Once upon a time, I was an elementary school librarian.
Well, technically an aide, barely making minimum wage and working 50+ hours a week ...but essentially I ran the library and absolutely loved it. If I had the time and money to go back to school, that's what I would be if I ever grow up.
The not-so-fun part of the job was cafeteria duty, walking up and down the aisles of screaming kids, opening milk boxes and ketchup packets, stopping food fights, and cleaning up...well, every once in awhile you got a sick kid, is all I'm saying.
But I was lucky: I had Jerry and Rena helping me.
I think at the time Jerry was the maintenance man for the school - maybe for the whole small district - but he was there to help Rena, his wife, who was the custodian. She had a special education teaching degree and I never understood why she preferred school custodial work to teaching, but she did, and she was awesome.
We worked as a team which made it fun. I would help wipe tables...they would help open milk cartons and stop fights.
I already knew them before that year, though. When we first moved to this little town, they ran an Italian restaurant serving great pizza. It was always packed. They helped us feel like this town was our home. We belonged.
They were smart, informed and active in the community. For years, Jerry and I sat until late at night at many school board meetings, staying on top of issues and decisions that were made.
Rena had an angel voice, using it to raise money and entertain the kids at school talent shows, and joining it with others in the local community singing group. She had a strong sense of right and wrong, and wasn't afraid to voice her opinion, but her smile rarely left her face.
What I didn't know until today was that they were childhood sweethearts, first getting together in junior high and marrying after college.
Rena passed away earlier this week at 63 of ovarian cancer; this afternoon I went to her funeral and told Jerry how much it meant to work side-by-side with the two of them.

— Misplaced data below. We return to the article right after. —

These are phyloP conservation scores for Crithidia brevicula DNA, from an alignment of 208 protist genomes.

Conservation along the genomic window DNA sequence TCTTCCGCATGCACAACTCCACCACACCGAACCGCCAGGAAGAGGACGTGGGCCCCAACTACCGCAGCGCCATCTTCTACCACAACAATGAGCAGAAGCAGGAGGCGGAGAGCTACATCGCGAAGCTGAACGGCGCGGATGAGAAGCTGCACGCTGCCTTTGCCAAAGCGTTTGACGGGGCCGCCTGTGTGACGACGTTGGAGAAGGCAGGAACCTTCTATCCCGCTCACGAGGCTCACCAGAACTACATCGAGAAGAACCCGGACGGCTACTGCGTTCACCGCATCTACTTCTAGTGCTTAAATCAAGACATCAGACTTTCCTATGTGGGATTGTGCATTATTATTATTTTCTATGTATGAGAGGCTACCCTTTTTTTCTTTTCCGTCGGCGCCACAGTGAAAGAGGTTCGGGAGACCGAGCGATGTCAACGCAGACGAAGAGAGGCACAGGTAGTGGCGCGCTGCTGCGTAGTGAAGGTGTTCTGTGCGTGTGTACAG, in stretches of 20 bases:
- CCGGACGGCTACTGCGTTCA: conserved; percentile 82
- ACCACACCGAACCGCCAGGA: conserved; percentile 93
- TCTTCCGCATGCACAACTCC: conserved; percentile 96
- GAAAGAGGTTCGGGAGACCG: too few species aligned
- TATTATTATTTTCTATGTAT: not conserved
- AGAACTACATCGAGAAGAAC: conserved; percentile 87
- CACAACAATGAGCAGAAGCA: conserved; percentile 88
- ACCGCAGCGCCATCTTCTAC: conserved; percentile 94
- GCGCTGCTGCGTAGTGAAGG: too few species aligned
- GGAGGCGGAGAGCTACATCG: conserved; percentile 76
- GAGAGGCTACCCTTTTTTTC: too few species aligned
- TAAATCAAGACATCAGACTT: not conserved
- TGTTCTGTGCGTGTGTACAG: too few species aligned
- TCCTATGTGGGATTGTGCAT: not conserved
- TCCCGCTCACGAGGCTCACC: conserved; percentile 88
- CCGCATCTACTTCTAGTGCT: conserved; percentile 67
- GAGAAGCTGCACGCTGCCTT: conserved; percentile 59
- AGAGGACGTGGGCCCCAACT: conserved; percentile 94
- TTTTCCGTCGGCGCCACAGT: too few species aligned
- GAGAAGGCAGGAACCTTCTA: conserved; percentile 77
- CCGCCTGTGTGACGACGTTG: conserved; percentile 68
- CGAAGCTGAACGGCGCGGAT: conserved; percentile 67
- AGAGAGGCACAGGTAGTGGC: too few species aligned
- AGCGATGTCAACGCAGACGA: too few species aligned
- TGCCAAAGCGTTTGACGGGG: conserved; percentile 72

Mourners overflowed the small church onto the sidewalk outside. The doors were open to the Texas heat, and, despite the ceiling fans, it was hot. Really, really hot. But no one seemed to mind.
In the crowd I spotted many familiar faces. Some from my librarian days who I hadn't seen in years, or the parents of my kids' friends, and even several members of my church, because in a small town, friendships cross many lines, especially if you're someone like Rena.
I admit my mind wandered a little as the preacher spoke about Rena's gift of singing and how it touched so many lives. Friends and family spoke of her devoted friendship and encouragement, of the fun they'd shared. A cancer patient who met Rena in a support group shared Rena's vow to live every day she had left the best she could, to spend as much time with her friends and family as possible as long as she was able.
Rena had an angel voice, and even though she never became rich or famous from it (at least not in the worldly way)...never had a hit record... she developed and shared the gift, leaving the memory of it as her legacy.
For me, as I struggle to find a potential career instead of just another job, her legacy was something different - her attitude toward her custodial job. She was the best custodian you'd ever meet, always doing her best, and eventually losing her job because she stood up for the truth, defending one of her workers. She refused to keep silent and compromise her values.
I remembered today that what matters most is giving whatever you're doing your whole effort. Singing, cleaning, parenting, whatever. Stay true to your morals and values and ethics, and make the people in your life the most important thing.
Give it all you've got, no matter what 'it' is.
Because what you do doesn't define you. It's how you do it. How much of yourself you put into it. How many people you help or inspire or encourage along the way.
Rena, you nailed it as usual, honey. Thank you.
I'm blessed to have known you.
"Use what talents you possess:
the woods would be very silent if no birds sang there
except those that sang best."
– Henry Van Dyke